Yes, the QR code diminishes the first two experiences, so remove it and instead assume that there is another way to pair artwork with artist with web-accessible mobile device (like an app). This lets us do a lot more with the interface and guarantees trust in the experience. It also has a big con in that QR codes are catching on now.

We’ll talk more about the interface later. More pressing is returning to the question of commercial value. At this point, we actually have something that has concrete commercial value - either a piece brings in $$$ or it does not. This becomes a lot more interesting when we recognize that there are no conditions on what a store can do. We can generate any storefront on top of the underlying technology, with the main difference being that the access point is not a website but a physical presence. It generates surprise and joy behind each piece. You see one and you “click” it and you get:

  • The artist storefront similar to all the others we find on the web, except now you are directed to exactly where the artist wants you to go without blindly searching for the piece on google or first uncovering the artist’s name. This could be a store or it could be a single unique item like Air Banksies.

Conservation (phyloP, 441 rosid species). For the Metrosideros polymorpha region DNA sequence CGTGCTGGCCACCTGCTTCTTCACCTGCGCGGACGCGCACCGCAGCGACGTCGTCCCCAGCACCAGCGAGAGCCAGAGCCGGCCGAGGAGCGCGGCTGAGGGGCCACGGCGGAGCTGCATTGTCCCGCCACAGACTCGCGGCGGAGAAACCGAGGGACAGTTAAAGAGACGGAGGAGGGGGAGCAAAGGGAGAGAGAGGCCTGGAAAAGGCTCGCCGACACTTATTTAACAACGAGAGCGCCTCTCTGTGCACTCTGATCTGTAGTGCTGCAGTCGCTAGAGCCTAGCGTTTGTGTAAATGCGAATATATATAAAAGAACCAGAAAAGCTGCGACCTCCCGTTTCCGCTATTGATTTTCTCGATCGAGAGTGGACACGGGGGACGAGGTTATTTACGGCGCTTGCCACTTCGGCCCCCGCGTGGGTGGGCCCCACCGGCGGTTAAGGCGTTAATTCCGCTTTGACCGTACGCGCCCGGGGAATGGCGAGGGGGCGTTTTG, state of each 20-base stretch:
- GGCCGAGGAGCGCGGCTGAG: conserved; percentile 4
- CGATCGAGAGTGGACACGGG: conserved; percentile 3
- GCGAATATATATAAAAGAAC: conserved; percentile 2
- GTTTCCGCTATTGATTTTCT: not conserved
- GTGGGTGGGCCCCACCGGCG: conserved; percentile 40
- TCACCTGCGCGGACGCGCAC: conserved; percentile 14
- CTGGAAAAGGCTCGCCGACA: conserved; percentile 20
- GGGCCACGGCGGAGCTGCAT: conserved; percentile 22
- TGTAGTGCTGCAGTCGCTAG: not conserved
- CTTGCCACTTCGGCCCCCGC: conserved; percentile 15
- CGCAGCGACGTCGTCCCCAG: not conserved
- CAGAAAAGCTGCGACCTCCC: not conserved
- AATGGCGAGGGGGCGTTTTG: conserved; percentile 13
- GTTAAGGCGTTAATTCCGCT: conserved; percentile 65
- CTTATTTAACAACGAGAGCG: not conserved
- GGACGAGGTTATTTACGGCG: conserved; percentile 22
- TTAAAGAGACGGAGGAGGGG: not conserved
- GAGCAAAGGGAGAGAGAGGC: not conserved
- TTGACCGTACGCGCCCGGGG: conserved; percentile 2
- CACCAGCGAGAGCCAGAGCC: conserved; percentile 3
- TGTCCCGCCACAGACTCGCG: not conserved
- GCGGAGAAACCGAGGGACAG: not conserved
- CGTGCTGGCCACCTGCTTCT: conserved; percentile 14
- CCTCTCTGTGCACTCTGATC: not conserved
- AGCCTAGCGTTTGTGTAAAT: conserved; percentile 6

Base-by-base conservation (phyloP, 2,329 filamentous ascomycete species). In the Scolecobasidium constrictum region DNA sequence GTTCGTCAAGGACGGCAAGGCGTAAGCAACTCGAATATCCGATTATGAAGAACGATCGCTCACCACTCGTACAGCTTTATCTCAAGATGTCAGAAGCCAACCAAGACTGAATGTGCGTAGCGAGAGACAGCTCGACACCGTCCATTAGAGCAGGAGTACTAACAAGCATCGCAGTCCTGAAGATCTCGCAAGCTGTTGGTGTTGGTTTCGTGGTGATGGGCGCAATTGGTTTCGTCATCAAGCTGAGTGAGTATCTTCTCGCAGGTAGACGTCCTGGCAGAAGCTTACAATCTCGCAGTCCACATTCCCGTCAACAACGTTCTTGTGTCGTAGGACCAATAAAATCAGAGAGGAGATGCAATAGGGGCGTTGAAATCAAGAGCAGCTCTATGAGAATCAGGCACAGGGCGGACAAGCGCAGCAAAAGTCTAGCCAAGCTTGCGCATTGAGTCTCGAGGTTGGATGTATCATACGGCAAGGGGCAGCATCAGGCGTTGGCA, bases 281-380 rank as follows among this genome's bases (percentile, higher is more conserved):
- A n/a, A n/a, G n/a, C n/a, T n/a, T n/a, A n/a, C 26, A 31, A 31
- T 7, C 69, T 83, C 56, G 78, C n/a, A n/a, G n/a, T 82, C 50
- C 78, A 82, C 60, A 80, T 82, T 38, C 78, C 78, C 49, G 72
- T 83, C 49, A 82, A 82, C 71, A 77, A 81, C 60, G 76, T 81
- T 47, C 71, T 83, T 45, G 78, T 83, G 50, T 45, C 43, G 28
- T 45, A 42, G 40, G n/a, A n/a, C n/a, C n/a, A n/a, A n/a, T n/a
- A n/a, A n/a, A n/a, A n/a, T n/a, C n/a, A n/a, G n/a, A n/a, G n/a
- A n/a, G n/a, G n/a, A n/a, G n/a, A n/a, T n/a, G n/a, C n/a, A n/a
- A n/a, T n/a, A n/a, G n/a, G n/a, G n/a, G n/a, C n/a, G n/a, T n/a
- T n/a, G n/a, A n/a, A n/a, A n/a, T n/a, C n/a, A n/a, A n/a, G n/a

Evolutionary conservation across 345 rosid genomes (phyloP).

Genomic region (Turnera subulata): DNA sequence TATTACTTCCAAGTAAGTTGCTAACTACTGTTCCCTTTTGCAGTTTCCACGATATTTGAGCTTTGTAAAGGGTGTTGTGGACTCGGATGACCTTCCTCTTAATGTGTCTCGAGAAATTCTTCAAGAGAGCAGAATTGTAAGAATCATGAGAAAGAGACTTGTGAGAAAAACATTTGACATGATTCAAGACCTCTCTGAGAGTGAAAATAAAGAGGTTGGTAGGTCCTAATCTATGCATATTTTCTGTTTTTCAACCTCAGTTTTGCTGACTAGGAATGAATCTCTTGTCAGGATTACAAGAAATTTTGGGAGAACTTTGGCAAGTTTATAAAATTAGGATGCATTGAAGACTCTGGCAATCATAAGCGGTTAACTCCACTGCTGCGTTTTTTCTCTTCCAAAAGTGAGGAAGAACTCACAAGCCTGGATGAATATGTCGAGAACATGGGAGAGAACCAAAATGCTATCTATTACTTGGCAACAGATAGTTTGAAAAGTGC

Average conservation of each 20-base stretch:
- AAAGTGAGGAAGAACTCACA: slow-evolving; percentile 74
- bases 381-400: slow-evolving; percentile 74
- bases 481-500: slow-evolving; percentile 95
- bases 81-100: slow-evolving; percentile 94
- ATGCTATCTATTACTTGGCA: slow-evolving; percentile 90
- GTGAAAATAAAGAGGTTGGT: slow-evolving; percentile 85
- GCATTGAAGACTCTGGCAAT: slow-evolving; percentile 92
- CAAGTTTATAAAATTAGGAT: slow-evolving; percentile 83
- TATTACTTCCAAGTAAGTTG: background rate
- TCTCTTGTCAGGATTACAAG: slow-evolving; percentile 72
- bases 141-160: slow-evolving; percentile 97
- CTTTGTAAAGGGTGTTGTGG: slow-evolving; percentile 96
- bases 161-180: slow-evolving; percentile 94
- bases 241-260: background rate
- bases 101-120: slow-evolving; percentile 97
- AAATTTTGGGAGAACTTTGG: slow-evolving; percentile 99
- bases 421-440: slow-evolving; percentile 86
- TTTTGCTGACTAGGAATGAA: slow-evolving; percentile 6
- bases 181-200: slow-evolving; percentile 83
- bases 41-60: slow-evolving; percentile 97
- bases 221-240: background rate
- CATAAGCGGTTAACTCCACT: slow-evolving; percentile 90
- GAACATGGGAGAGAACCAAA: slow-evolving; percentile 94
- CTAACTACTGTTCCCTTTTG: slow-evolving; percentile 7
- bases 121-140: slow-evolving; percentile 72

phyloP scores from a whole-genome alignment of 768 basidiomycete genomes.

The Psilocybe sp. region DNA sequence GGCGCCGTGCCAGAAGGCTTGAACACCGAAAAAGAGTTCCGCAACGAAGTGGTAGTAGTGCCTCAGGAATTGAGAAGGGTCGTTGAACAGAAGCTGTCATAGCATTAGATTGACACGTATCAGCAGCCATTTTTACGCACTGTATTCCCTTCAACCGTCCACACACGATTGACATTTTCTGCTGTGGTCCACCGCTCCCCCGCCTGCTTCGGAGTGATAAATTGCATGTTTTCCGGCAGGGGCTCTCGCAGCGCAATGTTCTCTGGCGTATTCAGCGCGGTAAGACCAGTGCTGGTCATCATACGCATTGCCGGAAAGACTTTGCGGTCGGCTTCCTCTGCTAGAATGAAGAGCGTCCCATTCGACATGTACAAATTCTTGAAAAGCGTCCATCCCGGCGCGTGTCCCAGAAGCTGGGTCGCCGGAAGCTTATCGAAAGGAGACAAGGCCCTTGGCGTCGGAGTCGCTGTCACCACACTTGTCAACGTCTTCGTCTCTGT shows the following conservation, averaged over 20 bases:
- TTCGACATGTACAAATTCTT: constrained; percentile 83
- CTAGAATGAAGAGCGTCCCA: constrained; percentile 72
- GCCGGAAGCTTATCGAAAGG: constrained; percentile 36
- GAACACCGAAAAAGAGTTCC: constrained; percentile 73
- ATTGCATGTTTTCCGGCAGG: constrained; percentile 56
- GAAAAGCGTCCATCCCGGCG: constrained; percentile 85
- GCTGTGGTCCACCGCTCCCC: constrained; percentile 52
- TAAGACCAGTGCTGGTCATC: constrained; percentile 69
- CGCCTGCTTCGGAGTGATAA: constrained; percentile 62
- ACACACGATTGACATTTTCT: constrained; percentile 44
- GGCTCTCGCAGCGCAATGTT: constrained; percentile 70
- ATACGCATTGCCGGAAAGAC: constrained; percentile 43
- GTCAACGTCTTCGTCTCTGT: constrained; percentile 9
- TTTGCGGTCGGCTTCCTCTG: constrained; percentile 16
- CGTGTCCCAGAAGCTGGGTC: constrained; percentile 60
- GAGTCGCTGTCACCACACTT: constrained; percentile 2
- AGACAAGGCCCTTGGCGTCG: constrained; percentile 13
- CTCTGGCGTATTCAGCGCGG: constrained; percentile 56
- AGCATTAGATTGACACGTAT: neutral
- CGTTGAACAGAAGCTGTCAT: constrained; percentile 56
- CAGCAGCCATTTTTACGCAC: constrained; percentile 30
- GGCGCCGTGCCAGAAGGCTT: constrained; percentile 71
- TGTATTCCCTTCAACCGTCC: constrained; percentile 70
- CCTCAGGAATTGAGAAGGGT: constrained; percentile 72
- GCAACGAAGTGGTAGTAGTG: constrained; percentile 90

• Maybe the artist doesn’t want you to go to their store, but instead wants you to support a non-profit for aiding poverty or improving water access. They send you to a page that says why and then a link to donate or volunteer.
  • By clicking through, the audience signs up for the next experience, and that extension of the artist’s expression can be broad. They could play music through the device or a nearby sound system, suggestive of being the medium through which an experience is channeled like Bon Iver coming out with a new album. They could send the audience to another nearby piece with instructions for what to do there, a treasure hunt that invokes community or exploration. They could request that more people join before a game is unlocked, which could draw nearby people together and create a novel experience (like Killer Queen).

The above are considerably different than what would likely be explored at steady state, but they demonstrate what augmented reality entertains. Once there is an expectation of the art unlocking a new world, artists can build for that expectation and have their name known through that channel.